“Our friend is uneasy.”
“I can empathize, since this affair marks the first time a pawn overtakes a king.”
“Our friend in New Orleans says that he’d prefer the noisier prince to the king himself.”
“Fortes fortuna iuvat. And our man in Miami, how does he feel about the matter?”
“Enthusiastic, as expected, Sir.”
“I figured as much. Has he feet on the ground?”
“Yes, Sir. They’ve papered the city with pamphlets.”
Mr. Y placed his briefcase on the edge of the desk, unclicked the clasps. He reached in and withdrew a piece of paper and handed it to the Old Man. “Here is a sample.”
The Old Man pulled a pair of rimless glasses to his blue eyes and read the agitprop. The words WANTED FOR TREASON loomed large in bold and black. “Impressive. Quantity?”
“Print run of five thousand,” Mr. Y answered. “Sir, a question, if I may.”
The Old Man, dressed in a tweed jacket and gray flannel trousers, looked up. “Your question?”
“Five thousand flyers. Don’t you think that’s overkill?”
“Interesting choice of words.” The lips below the small and trimmed moustache formed a slight smile. “Any other concerns related to the flyers?”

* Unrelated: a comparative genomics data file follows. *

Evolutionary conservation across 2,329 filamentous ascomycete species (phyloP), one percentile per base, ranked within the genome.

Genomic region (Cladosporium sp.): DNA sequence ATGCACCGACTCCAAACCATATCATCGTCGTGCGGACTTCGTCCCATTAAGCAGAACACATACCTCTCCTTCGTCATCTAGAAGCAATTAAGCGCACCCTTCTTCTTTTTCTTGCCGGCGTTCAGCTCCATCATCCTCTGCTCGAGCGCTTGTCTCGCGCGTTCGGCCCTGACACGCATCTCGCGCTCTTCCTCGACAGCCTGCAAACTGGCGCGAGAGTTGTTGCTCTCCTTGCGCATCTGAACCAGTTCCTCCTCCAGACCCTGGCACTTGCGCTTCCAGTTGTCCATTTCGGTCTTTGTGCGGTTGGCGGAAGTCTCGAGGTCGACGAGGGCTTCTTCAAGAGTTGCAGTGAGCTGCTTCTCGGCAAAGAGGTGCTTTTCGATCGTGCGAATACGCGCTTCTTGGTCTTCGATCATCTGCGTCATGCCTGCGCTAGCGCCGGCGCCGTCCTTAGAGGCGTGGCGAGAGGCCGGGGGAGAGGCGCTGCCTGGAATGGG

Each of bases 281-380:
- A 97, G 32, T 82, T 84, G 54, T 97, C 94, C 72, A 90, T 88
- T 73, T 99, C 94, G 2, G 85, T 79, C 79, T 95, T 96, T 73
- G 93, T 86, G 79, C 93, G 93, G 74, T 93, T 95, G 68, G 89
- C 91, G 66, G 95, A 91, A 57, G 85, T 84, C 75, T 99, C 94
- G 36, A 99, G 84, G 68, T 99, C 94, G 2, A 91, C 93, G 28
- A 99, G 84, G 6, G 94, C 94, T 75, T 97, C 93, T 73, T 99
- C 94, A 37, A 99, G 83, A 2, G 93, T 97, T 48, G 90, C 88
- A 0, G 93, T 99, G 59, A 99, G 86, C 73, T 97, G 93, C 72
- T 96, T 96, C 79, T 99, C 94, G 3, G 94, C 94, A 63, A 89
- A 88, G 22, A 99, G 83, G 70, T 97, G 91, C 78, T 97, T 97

“A minor detail, an observation, really.”
“Details matter, you two of all people know that. What is your concern?”
“These flyers, they’re to be distributed at the site by a mix of assets and associates.”
The Old Man waited for the conjunction ‘but’ or a well-timed and rhetorical pause and heard none. His silence said he expected the sentence and thought completed.
“The associates are Cuban, Sir.”
“And your point is?”
“If location is everything in real estate, geography sets the expectation that our friends handing these out should be Mexican and not Cubans. It’s a detail that could be nothing or everything, Sir.”
Always polite, he answered his man. “I count on our great education system to resolve that matter for us.”
“Most Americans couldn’t distinguish a Cuban from a Mexican, or both from a Puerto Rican. They’d latch onto the simple fact that all three speak Spanish, and ignore the citizens from twenty-one other countries that speak the same language. As for the quantity, keep in mind that paper is as effective as seeds cast into the wind and on soil. We count on birds to swarm and consume them. We count on attrition, but we focus on that one seed that takes root, gentlemen. We only need that one seed for the desired outcome. Remember the Parable of the Mustard Seed from the Good Book?”